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Amnesty 'outrage' at Saudi paralysis sentence


The law of retribution means the victim can demand his attacker suffers the same punishment as he caused



The reported sentencing of paralysis for a Saudi man as punishment for paralyzing another man has been described as "outrageous" by a leading human rights group.


Saudi reports say the 24-year-old man could be paralyzed from the waist down if he cannot pay his victim one million riyals (£250,000) in compensation.


Amnesty International says the sentence is a form of torture.


The man has been in prison for 10 years since he stabbed a friend in the back.


Saudi newspapers say Ali al-Khawahir was 14 when he paralyzed his friend in the attack in the Eastern Province town of al-Ahsa.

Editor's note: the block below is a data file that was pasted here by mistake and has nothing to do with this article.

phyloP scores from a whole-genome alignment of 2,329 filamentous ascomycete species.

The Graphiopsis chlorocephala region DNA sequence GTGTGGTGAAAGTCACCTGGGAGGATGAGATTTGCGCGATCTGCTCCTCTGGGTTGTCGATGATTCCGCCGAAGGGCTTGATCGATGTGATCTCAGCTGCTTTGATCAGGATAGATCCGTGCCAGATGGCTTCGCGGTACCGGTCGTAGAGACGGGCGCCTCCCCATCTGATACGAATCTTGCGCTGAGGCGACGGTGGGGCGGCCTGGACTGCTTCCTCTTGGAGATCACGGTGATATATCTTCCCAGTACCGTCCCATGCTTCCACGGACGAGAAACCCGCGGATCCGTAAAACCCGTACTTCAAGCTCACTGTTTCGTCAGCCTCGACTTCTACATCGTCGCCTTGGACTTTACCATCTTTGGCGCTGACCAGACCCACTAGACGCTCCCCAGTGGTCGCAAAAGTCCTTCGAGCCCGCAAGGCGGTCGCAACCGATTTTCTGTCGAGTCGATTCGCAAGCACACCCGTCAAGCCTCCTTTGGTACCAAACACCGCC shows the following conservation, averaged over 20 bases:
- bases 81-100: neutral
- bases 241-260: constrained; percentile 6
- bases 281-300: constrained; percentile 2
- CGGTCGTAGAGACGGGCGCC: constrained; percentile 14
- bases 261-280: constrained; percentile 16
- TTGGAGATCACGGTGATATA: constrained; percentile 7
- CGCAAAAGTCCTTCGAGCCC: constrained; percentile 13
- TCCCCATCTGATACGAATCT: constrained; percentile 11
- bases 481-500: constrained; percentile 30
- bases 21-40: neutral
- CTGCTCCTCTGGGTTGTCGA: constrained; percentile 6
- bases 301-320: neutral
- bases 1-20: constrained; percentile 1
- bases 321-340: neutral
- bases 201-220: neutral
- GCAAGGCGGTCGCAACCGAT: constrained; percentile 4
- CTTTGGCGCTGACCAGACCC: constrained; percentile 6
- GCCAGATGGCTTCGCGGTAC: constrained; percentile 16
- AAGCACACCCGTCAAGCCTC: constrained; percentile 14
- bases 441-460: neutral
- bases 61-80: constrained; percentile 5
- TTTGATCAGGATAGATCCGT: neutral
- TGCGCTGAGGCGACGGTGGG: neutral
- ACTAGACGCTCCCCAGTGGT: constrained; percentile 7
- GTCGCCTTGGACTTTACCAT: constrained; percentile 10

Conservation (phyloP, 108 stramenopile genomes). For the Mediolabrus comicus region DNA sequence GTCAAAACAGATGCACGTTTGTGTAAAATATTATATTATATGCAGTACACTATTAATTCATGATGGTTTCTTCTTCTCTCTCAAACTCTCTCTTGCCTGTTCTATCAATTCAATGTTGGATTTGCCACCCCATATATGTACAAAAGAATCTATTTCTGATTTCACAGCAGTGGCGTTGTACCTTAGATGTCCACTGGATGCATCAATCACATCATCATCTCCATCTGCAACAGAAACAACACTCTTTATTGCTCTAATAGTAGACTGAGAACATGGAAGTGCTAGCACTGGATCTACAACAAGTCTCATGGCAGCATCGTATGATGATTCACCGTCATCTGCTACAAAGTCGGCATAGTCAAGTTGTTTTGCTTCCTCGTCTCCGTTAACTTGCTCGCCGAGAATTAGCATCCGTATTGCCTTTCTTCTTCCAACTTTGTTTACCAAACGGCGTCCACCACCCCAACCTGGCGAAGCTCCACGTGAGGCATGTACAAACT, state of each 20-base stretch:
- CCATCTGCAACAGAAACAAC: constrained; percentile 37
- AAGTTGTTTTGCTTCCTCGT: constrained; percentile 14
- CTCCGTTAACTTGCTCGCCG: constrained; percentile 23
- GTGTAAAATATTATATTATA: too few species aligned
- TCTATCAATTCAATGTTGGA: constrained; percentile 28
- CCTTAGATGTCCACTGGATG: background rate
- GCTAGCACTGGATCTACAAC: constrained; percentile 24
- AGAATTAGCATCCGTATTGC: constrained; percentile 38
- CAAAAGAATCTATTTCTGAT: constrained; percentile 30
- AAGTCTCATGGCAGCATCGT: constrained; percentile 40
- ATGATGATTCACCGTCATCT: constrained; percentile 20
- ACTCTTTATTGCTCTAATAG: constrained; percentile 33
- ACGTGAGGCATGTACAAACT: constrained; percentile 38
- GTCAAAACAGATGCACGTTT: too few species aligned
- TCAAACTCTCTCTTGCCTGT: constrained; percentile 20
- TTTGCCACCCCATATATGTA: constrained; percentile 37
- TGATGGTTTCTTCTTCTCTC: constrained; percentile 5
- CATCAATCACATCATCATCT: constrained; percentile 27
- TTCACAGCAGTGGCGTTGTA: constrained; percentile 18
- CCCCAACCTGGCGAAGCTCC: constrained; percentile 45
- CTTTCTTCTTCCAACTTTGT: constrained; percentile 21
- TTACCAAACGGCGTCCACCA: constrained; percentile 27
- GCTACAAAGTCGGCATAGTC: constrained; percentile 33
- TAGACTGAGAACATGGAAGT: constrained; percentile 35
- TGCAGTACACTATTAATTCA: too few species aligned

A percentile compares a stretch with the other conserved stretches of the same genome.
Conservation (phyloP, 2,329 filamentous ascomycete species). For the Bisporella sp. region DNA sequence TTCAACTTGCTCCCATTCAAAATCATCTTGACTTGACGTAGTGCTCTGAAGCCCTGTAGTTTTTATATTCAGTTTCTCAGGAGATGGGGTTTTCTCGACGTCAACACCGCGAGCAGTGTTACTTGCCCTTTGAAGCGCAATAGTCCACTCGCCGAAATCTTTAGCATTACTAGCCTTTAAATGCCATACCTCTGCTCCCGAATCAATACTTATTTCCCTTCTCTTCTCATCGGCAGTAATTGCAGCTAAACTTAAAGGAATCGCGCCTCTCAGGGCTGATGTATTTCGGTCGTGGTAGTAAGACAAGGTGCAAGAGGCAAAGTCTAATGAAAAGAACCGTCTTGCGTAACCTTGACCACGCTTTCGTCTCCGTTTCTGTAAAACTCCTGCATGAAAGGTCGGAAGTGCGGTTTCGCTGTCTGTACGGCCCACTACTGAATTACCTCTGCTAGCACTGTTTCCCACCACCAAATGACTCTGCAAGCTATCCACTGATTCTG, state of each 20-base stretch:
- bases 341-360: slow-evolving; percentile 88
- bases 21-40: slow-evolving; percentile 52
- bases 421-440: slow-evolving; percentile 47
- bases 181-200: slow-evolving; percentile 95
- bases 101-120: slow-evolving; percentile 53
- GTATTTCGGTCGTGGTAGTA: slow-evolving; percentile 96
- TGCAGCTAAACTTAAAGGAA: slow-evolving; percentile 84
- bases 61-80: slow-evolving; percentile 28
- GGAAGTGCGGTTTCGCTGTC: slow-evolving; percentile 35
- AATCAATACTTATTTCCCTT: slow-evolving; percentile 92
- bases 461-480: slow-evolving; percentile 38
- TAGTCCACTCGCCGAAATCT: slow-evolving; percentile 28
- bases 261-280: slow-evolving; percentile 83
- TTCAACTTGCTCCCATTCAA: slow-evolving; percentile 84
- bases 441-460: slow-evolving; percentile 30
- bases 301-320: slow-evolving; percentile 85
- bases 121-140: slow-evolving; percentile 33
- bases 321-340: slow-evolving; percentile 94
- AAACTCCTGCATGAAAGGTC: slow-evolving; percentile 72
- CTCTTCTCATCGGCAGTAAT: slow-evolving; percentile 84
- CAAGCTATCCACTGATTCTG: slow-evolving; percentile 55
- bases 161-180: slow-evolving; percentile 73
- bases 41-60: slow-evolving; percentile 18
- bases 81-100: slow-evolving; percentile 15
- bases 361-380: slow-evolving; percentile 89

The law of qisas, or retribution, in Saudi Arabia means his victim can demand that he suffers exactly the same punishment as he caused.


"Paralyzing someone as punishment for a crime would be torture," said Ann Harrison, Middle East and North Africa deputy director at Amnesty.


"It is time the authorities in Saudi Arabia start respecting their international legal obligations and remove these terrible punishments from the law."


This is the latest example of Saudi Arabia's fundamentalist interpretation of Islamic law attracting international criticism.


Amnesty says the law has seen judicially approved eye-gougings and tooth extractions.


The rights group condemns the practice as tantamount to torture, urging that the latest punishment must not be enforced.


Amnesty's intervention will certainly fuel a growing debate in Saudi Arabia itself over its style of justice, says the BBC's Arab affairs editor, Sebastian Usher.

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